As a Houstonian, you do not need Wikipedia to tell you that Houston is among the most diverse cities in America.
Houston’s diversity is displayed in the numerous shopping centers spread throughout Westheimer, a road I’ve used since the day I began driving. The 19-mile stretch runs from George Bush Park to the trendy Montrose neighborhood. Houston’s unique districts differ as much as the people.
The 4th largest city in the nation was once a muddy unsettled town. Founded in 1836 by the Alan Brothers. Named after General Sam Houston, the Republic of Texas’ first president. Nicknamed the Texas Capital of Commerce, Houston was a city destined to boom in business and entertainment. The Houston Ship Channel generated fortunes for many enthusiastic businessmen willing to invest in trade. Houston’s shipbuilding, oil production and steel manufacturing were key contributors during World War II. The migration of Shell Oil Co. corporate headquarters in 1971 also generated an additional industry into the Houston economy. Houston’s diverse economy has since become a haven for aspiring entrepreneurs.
Contemporary visual art makes their presence known in Houston and is a frequent touring stop for productions and exhibits.
The Houston Theater District is located in downtown and ranked 2nd in the nation, following New York City. It is also one of five in the nation with year-round professional companies in the performing arts including theater, opera, ballet as well as music. The Houston Museum District does not fall short either. It’s made up of 19 institutions divided in 4 pedestrian friendly zones. Among them is the nation’s 6th largest art museum, Museum of Fine Arts Houston. The largest medical center in the world also resides in Houston. The Texas Medical Center’s 100 buildings are home to 54 institutions including the world’s leading cancer hospital, M.D Anderson Cancer Center.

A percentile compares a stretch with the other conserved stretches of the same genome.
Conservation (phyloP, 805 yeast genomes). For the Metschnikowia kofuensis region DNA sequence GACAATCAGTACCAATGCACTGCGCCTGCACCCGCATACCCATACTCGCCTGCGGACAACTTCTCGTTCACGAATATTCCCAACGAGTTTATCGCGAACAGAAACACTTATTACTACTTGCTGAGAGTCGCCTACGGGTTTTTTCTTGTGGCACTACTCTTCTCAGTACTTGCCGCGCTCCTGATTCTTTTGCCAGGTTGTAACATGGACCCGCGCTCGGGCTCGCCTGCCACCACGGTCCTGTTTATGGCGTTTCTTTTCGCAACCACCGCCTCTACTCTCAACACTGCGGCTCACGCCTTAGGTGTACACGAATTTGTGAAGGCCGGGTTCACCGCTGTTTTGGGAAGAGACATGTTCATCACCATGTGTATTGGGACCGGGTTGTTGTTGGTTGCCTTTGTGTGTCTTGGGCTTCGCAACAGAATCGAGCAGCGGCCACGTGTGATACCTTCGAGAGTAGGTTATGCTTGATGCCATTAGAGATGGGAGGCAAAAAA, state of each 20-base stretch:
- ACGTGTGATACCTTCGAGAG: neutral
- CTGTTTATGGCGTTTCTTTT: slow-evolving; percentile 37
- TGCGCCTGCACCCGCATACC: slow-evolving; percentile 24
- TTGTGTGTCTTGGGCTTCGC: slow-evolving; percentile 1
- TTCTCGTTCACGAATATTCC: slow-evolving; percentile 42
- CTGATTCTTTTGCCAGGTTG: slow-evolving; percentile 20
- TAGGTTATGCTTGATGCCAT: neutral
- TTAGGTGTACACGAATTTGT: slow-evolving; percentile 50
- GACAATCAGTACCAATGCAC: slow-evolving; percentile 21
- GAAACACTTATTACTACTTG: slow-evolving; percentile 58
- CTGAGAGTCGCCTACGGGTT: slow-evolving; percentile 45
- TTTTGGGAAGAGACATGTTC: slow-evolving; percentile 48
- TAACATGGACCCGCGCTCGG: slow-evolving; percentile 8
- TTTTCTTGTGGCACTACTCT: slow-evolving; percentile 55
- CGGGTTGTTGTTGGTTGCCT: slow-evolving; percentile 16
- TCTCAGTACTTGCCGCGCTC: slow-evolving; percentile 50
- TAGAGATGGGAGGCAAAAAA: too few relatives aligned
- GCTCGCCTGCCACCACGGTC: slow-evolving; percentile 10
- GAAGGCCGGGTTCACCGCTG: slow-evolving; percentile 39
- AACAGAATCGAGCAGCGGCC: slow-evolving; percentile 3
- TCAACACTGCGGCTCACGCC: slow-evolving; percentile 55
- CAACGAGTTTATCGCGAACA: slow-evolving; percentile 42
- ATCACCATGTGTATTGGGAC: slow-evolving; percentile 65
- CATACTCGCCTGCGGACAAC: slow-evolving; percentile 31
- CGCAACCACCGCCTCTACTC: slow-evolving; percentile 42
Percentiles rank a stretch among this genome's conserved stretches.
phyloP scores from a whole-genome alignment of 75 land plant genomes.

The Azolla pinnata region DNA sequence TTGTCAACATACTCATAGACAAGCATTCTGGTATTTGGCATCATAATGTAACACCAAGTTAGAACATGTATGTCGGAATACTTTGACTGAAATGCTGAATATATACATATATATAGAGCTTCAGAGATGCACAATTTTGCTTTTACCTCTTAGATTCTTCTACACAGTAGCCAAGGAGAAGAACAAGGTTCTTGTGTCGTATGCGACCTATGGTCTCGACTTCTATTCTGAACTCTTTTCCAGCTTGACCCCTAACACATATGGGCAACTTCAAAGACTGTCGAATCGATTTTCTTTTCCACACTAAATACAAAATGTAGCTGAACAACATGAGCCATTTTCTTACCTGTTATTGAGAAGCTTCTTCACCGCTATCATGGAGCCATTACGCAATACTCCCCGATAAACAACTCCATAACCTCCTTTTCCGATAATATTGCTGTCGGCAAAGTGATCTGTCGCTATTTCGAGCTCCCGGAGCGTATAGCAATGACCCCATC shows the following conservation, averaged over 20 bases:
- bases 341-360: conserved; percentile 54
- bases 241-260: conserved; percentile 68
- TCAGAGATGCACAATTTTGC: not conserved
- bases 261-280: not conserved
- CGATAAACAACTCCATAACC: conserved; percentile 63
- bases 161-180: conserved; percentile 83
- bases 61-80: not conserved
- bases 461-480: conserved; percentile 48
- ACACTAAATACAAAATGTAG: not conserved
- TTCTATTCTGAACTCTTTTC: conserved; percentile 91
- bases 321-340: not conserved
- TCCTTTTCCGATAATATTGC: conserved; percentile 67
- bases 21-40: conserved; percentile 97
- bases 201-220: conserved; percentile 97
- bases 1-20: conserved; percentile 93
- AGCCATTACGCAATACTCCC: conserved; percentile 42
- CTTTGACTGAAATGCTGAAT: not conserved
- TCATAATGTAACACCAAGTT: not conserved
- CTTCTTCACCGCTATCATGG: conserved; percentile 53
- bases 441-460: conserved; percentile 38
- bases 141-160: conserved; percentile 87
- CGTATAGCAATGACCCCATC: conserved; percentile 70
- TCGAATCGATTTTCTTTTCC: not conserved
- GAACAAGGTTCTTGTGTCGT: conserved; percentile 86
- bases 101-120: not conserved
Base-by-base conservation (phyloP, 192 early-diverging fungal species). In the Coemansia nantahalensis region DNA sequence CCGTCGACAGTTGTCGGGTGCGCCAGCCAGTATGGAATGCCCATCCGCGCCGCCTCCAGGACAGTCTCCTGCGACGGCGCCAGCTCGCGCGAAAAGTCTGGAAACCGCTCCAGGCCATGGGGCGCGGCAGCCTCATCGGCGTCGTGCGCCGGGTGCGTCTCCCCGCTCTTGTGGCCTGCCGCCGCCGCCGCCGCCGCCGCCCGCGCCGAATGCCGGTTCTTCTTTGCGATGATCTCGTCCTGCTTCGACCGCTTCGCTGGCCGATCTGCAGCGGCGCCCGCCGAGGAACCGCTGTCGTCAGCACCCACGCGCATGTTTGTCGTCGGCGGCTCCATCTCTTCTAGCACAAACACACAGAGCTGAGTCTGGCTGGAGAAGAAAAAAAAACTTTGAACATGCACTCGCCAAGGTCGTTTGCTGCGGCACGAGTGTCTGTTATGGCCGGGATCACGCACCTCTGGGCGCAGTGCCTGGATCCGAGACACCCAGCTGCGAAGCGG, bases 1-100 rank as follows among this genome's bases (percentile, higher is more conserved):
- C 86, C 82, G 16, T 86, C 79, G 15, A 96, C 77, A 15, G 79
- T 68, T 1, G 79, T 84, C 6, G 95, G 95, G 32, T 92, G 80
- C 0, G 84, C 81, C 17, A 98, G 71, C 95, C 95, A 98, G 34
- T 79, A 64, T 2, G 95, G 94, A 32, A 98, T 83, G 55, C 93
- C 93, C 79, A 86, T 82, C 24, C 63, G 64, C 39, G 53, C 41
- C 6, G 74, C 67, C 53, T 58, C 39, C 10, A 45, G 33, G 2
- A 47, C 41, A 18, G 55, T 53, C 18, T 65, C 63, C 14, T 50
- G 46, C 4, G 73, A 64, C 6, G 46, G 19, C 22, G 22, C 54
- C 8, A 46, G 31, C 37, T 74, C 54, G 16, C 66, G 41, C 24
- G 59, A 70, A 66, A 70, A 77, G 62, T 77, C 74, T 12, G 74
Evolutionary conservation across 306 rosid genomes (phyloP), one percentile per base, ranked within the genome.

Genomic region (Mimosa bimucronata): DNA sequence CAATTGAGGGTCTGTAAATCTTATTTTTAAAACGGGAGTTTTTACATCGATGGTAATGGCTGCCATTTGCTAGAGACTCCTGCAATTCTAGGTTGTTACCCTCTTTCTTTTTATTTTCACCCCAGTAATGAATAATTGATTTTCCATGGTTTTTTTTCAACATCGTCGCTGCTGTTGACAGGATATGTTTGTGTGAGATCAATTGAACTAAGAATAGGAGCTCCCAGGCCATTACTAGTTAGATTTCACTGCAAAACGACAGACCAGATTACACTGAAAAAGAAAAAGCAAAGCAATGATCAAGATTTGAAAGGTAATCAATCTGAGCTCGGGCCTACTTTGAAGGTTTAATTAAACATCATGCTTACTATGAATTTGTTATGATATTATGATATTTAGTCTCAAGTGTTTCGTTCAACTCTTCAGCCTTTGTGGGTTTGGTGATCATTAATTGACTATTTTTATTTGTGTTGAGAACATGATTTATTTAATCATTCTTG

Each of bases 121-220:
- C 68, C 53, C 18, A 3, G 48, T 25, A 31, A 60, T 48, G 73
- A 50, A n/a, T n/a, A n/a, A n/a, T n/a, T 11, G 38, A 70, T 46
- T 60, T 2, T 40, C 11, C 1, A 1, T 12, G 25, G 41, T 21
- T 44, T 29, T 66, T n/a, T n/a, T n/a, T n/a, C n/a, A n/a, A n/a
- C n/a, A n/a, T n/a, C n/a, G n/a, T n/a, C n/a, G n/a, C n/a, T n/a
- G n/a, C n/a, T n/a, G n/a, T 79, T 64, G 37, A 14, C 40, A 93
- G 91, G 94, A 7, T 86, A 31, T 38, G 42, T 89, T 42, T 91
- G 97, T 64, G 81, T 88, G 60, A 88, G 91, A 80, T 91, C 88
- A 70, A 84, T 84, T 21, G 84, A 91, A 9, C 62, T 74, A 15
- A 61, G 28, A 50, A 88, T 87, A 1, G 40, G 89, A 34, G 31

In 2010 a census proved Houston to have the most racial and ethnic diversity in a metropolitan area, surpassing larger cities in the nation. Its diversity presents itself in the more than 90 languages spoken throughout the city. It is printed every Thursday in the Houston Press event calendar where multicultural events, organizations and various international festivals throughout the year are advertised. It can be experienced in the openness of the Miller Outdoor Theater where productions from all over (often free of charge) make their mark.
Downtown’s railroads are now a modern light rail line whose operations began in the early 2000’s. Transportation is not the only thing that’s changed, however. Houston’s music scene gained notice during the 1990’s when DJ Screw developed a style that would change hip-hop and rap music, creating a genre of its own. Chopped and screwed incorporates slowed down tempos, skipped beats, stop-time and record scratching. It established a new style within Houston rappers and its popularity in the South flourished. Chopped and screwed versions of hit songs continue being uploaded on popular music streaming sites today.
Houstonians will sing alongside Houston’s unofficial anthem, Z-ro’s Mo City Don, while driving down I-10 into the concrete jungle the city is today. It might take us 30 minutes to go from one side of town to the next, but we don’t mind. There’s plenty of tapioca and coffee shops along the way. NASA, Oilers, Rockets, Texans, and Astros logos become part of our daily accent garments. Those inside and outside the loop will forever have a rivalry. Patios aren’t really our thing, unless it’s brunch and we are sipping mimosas. Houston is a combination of southern charm with urban vibes. The ideal place for the 2017 Super Bowl.